As an infant born in Waterville, Maine, to a single, teenage mother, I relied on food stamps for the first four months of my life. My family's economic status later required me to participate in other federal assistance programs like Head Start and the National School Lunch Program, so that I would have access to adequate nutrition and greater opportunities. Today I am a successful young woman with an undergraduate degree from Wellesley College, a master's degree from Stanford University, and a bright future.

I know that food stamps (now known as Supplemental Nutrition Assistance Program, or SNAP) and other forms of assistance gave me a chance at a life that my family could not provide on its own. I also know I'm not the only one.

SNAP has been America's first line of defense against poverty for nearly four decades. In 2011, SNAP lifted nearly 4.7 million Americans out of poverty, including over 2 million children. SNAP protects our nation's most vulnerable from falling into poverty and homelessness; over half of SNAP recipients are children, elderly or disabled. Contrary to the lies perpetuated by those who would make deep cuts to the program, SNAP is both effective and accurate, with a 96 percent accuracy rate (that percentage receive the benefits they are supposed to receive) and less than a 1 percent fraud rate. Participation in SNAP also closely follows economic indicators like the unemployment and poverty rates; we see a significant increase in participation when times are tough for all Americans and a significant decrease following economic recovery.

To my deep embarrassment and horror, many members of Congress are now considering making cuts to SNAP that would cripple the program and leave millions of Americans without access to adequate nutrition. Unable to come to an agreement on the nutritional side of the latest Farm Bill, Congress has passed a Farm Bill that only addresses agriculture and not SNAP. Now, a Republican working group has announced that it will draft a bill that would cut federal funding for SNAP by roughly $40 billion — more than half of its $78.39 billion budget. This drastic reduction in funding would cause millions of Americans to lose their benefits immediately.

These members of Congress like to think that churches, food banks and other local charities would pick up the slack created by these SNAP cuts when in fact, these local organizations are so small in scope and reach — providing only 6 percent of the aid provided by all federal nutrition assistance programs — that they couldn't possibly adapt to the immediate, immense demand they would experience if this cut were to pass. The hardest hit by this blow to SNAP would be the 1 in 5 American children who are currently food insecure. If this devastating proposal is passed, hundreds of thousands of children would lose access to free meals at school, and their families would be unable to provide them with adequate food at home. The effects of hunger on children are known to be far-reaching, including slowed and abnormal growth, impaired immune functioning and decreased performance in school. It is certain that these cuts would increase the number of kids at risk for health problems and school struggles while worsening the problem for those kids already affected.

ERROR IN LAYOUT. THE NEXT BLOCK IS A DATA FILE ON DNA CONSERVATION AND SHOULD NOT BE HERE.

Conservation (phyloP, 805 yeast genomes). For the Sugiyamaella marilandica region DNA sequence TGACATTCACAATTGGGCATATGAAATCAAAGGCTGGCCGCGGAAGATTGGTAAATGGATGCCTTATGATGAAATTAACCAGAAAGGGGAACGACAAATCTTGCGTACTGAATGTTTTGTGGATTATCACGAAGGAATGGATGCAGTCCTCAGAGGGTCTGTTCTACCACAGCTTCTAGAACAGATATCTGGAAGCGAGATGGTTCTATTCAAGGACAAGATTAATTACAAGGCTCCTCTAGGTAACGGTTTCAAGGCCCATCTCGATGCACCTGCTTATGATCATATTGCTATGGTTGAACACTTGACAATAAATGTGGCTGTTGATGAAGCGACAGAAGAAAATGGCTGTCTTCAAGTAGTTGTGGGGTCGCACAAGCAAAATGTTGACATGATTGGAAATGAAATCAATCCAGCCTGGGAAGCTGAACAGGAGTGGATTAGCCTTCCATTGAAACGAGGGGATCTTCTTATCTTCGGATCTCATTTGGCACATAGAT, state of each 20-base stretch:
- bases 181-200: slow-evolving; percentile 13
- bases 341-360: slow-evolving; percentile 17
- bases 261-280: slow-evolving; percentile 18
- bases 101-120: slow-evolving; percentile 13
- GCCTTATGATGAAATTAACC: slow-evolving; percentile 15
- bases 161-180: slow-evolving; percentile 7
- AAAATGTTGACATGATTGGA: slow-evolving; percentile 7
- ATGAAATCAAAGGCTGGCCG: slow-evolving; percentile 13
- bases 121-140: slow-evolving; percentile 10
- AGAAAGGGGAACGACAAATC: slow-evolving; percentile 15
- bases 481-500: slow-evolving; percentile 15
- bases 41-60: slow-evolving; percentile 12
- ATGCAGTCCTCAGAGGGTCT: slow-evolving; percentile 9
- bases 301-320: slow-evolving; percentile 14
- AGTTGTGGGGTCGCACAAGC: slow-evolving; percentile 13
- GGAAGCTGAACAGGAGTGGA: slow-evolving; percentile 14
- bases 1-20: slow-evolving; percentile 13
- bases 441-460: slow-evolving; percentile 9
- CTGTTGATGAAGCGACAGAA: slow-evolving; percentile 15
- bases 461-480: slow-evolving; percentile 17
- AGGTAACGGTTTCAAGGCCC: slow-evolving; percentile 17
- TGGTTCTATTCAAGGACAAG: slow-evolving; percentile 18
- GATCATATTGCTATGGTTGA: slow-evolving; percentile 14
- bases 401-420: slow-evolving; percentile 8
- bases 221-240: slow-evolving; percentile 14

Moreover, we would see immediate rises in poverty, homelessness and hunger among the general population. Four million Americans would lose their SNAP benefits immediately because states would lose their right to extend the three-month time limit for "able-bodied" individuals who are often under-employed, unemployed or on the edge of homelessness. These individuals frequently lack the skills and training necessary to obtain good, secure jobs. In an unprecedented move, a "work requirement" for half-time employment would be included in the new bill, but with no resources like job training, child care or transportation. States would be permitted to use half of the savings from these cuts to SNAP to fill the holes in their budgets however they may wish.

While the difficulty of balancing the federal budget and eliminating the growing deficit is certainly nothing new, we are for the first time in this nation proposing to balance the budget on the backs of the poor. Will we make history by deliberately causing a giant spike in poverty and hunger for the sake of saving money?

Maryland needs our representatives to work with House leadership to forge bipartisan support for the protection of SNAP and to publicly oppose these proposed cuts. Our budget does need balancing, but not at the cost of letting millions of American children go hungry.

Jami-Lin Williams, a Baltimore resident, is a member of the grass-roots activist group RESULTS. Her email is jami.lin.williams@gmail.com.